Monday, March 28, 2016

Week #2016.12 on SébPhilatélie

Tuesday 22th March: Difficult times in our world.
Thoughts after the too many jihadist attacks in Europe, the Middle East and, let's not forget, the North and Western parts of the African continent. Discovering all these countries and populations through postage stamps could help remind we are all in this together.
Shrimp fishing on horseback, one of UNESCO's intagible cultural heritage, is practised in Oostduinkerke, Belgium (stamp issued June 2015 by bpost).
One of the Serval stamps of Mali, printed by French plant Phil@poste Boulazac, issued 2014 (colnect and UPU's WNS), an educative thank to the Allies who came to help Mali in 2013.
Saturday 26th March: Being offered a magazine... a trap to whom?
The same day the April issue of Timbres magazine was published, competitor-by-order-only L'Écho de la timbrologie sent me its own April issue free...

Created 1887, the French monthly was retrieved by philatelist printer Théodule Tellier in 1990 as he was managing the Yvert plant, waiting for the son, Louis Yvert, to be ready. Both men were the founder of the philatelic family firm Yvert and catalogue Yvert et Tellier.

But, since a decade now, L'Écho has been no more available at newsstands: yearly subscription and individual issue order (printed or digital) are only available online... The question was then, and still now: how do you find new readers? For example me who didnot resubscribe late 2008 because reading it was too quick.

Eight years later, it's still not my cup of tea even if some collectors can find it interesting: only four articles, and a lot of news about new issues of France, of the associations and the Federation.

To me, nothing compare to Timbres magazine with many articles, in which I find what I want and lots of thing to discover. Bonus in April: after an undecided new formula last September (the principles are different from the results, and I love the results), the editor in chief announces a complete renovation for September 2016, a revolution even, like the zero issue of ancestor Timbroscopie in 1984 who shook the leaders of the time: Le Monde des philatélistes, that finally merged 2000 with its competitor to form Timbres magazine, and L'Écho.

Thank you, L'Écho, but no, thanks. Waiting April 15th the new exceptional issue of Timbres magazine on the French presence in the world through stamps (after the first one), philately and postal history. And now for the renovated magazine in September.

Wednesday, March 23, 2016

Merry visit of the GPO in Dublin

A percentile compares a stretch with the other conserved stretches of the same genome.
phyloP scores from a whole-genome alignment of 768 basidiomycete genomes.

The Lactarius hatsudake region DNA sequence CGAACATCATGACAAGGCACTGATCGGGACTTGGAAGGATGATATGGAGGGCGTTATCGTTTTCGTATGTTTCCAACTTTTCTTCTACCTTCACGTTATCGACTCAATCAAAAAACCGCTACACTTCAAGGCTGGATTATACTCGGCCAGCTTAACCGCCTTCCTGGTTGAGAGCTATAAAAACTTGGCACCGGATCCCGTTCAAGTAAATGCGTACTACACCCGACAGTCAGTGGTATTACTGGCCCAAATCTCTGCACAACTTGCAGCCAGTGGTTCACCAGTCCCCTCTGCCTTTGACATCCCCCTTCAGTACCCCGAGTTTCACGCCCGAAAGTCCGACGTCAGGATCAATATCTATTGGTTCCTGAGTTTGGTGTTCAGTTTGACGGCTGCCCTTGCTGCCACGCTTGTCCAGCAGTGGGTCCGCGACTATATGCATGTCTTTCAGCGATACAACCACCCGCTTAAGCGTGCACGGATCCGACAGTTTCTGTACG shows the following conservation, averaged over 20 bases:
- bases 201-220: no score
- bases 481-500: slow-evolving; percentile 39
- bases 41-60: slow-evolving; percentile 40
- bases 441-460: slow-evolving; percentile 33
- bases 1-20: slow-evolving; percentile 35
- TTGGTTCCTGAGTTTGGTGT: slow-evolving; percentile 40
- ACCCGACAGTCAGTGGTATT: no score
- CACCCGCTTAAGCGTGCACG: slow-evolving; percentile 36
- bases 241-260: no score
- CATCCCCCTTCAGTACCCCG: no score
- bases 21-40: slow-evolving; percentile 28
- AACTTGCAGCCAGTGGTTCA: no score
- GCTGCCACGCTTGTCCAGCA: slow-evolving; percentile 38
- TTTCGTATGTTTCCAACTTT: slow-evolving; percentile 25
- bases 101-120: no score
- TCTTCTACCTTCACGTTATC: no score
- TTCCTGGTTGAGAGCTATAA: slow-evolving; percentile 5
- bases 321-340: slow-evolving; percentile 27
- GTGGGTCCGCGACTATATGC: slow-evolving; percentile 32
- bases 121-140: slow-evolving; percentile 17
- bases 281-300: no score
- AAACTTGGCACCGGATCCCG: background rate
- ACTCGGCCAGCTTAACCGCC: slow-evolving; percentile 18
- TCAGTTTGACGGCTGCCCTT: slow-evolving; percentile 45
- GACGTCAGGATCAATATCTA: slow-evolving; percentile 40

Until mid-April, you can watch the episodes of a documentary about the daily life of the Dublin Greater Post Office, its current employees, clients and operations on RTÉ, the public television of Ireland.
Logotype of RTÉ.
The branch is located in the rebuilt GPO, partly destroyed during the Easter Rising, during which the building housed the independentists' headquarters. Nowadays, the façade and the underground levels dated from the original construction between 1814 and January 1818.

During Tuesday 15th March episode, the GPO employees are presented from the counters to the nightshifters, including the helpful calling center. Costarring some colorful clients.

With Tuesday 22th episode, the documentary took surprising roads following the artistic events that take place in the hall of the post office during open door nights with concerts and the opportunity for visitors to post a special postcard. The clients and their happy life or their difficulties brought the first episode into perspective: homeless people getting shelter under the façade, a mother sending a bag of clothes to her migrant daughter unable to go further than France. Hopefully, a meeting of Postcrossers introduced the inventivity of An Post and its communication service.

The third episode, broadcasted Tuesday 29th March, Christmas and the Centenary both approaching, illustrated the importance for the Irish society of the GPO building: it's the rally point for demonstration in the capitale, a place for an association to offer hot meals and warm clothes to homeless people, and for refugee father to have a bank and begins saving money for the future of his children. Behind the counter, while Baby Jesus is difficult to find among the Christmas decoration put in storage last year, an employee tries to catch a pigeon... Finally, the construction site of the new centenary attraction, Witness History, are completed enough for six female dancers to prepare their interpretation of the Eastern Rising.